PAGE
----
LEGAL PRACTICE - MERGER CONTROL - ASIA PACIFIC - AUSTRALIA - CHINA - INDIA - INDONESIA - JAPAN - KOREA - LAOS - MONGOLIA - NEW ZEALAND - PAKISTAN - SINGAPORE - TAIWAN - THAILAND - VIETNAM - SUBSTANTIVE TEST - NOTIFICATION MANDATORY / VOLUNTARY - THRESHOLDS - SUSPENSIVE JURISDICTION - REMEDIES / FINES - MERGER PROHIBITION

Asia Pacific merger control: A comparative view

This article looks at the merger control regimes in 14 Asia Pa c i fic jurisdictions. These are Australia, China, India, Indonesia, Japan, Korea, Laos, Mongolia, New Zealand, Pakistan, Singapore, Ta i wan, Thailand and Vietnam. The jurisdictions have been selected these because they represent the range of the more signifi c a n t competition law jurisdictions in the Asia Pacific (e.g. Australia and New Zealand); the relatively newer competition law jurisdictions in the Asia Pacific which have a pretty good track record of enforcement (e.g. China and Indonesia); and the jurisdictions where the competition law in place but has been rarely enforced (e.g. Thailand). This article provides information on: (a) name of law and name of competition authority; (b) substantive test for merger rule; (c) notification (Is it mandatory or v o l u n t a r y ?); (d) whether there are any specified notification thresholds; (e) when should notification take place (suspensive jurisdiction or non-suspensive jurisdiction); (f) remedies for breach of the merger rule; and (g) examples of cases where mergers have been opposed by the competition authority.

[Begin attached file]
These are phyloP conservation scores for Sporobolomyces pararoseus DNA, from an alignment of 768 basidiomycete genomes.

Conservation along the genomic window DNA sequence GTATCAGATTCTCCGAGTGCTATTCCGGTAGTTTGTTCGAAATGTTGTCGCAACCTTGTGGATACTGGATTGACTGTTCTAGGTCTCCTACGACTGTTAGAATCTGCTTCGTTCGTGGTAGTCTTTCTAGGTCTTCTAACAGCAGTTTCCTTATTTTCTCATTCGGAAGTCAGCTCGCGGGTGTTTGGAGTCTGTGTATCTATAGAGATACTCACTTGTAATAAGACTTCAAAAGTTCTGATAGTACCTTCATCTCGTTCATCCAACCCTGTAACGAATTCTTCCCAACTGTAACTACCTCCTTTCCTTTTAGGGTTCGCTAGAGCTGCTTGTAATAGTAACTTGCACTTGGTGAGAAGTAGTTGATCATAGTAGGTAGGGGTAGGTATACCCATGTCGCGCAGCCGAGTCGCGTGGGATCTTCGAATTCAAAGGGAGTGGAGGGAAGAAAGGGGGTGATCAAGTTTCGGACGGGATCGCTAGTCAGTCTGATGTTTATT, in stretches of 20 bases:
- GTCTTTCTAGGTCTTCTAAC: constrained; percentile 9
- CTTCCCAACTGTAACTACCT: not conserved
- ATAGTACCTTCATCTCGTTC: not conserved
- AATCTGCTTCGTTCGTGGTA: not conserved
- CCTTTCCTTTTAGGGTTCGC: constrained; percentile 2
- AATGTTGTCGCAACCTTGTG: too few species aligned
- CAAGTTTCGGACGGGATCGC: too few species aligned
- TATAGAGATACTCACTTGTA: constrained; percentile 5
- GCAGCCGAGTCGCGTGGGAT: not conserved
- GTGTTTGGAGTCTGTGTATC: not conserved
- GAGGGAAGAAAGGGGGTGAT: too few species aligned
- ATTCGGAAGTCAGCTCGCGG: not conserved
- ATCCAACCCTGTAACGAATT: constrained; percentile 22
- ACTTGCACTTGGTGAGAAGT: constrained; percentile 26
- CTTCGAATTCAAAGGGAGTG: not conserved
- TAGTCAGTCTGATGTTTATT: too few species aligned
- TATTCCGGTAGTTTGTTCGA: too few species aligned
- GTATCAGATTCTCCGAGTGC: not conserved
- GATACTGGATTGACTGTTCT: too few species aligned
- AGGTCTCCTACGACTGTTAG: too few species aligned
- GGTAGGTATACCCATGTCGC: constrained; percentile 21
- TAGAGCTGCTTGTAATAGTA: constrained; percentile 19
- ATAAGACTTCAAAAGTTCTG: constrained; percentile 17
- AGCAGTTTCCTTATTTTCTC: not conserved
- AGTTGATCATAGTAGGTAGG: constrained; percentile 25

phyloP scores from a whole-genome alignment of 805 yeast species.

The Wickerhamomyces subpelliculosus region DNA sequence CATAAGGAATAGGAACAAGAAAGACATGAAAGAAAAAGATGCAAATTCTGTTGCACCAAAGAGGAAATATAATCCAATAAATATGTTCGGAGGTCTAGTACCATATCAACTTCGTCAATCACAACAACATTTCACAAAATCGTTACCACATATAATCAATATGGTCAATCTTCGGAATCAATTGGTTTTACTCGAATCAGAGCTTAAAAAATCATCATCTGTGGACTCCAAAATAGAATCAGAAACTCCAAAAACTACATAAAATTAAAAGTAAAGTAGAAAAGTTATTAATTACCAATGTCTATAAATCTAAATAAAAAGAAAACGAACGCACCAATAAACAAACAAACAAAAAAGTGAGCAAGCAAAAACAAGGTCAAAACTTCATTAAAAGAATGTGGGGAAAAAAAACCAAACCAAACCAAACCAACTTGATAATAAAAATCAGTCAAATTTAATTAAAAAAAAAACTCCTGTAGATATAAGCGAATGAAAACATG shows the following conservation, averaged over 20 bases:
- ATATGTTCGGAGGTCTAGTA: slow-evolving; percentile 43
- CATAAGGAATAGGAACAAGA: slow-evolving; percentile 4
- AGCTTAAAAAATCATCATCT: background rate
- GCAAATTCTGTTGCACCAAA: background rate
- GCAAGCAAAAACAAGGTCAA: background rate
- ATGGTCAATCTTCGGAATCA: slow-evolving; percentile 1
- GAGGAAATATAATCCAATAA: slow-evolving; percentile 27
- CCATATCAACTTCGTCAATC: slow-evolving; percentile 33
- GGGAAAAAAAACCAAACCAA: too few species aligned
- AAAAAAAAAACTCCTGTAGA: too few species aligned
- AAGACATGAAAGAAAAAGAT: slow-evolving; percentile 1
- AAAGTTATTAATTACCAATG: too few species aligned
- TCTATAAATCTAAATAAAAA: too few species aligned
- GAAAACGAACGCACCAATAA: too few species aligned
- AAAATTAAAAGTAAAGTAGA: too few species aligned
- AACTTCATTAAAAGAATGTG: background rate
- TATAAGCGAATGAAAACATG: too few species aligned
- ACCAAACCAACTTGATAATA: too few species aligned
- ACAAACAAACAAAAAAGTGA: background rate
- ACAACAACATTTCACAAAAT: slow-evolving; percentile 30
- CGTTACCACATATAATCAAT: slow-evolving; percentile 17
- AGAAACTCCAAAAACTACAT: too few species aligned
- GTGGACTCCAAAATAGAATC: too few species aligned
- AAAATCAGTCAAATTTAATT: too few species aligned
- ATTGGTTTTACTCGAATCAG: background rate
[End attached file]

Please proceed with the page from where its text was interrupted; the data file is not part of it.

1. In 1994, the OECD's “Merger Cases in the Real World - A study of Merger Control Procedures” stated: “Competition enforcement agencies and the business community alike have been aware for many years of the regulatory problems created by transnational mergers, acquisitions and joint ventures [...] In brief those problems arise because a single international merger frequently falls within the jurisdictional and substantive scope of more than on State's law [...] From the point of view of the business community, the consequences can be [...] undesirable: the multiplicity of jurisdictions leads to greater uncertainty over the legality of an arrangement, [...] because more than one approval is formally or practically necessary; it may lead to conflicting resolutions, where one authority

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Authors

  • Jones Day (Sydney)
  • Ashurst (Singapore)

Quotation

Nick Taylor, Angie Ng, Asia Pacific merger control: A comparative view, December 2009, Concurrences N° 4-2009, Art. N° 29117, www.concurrences.com

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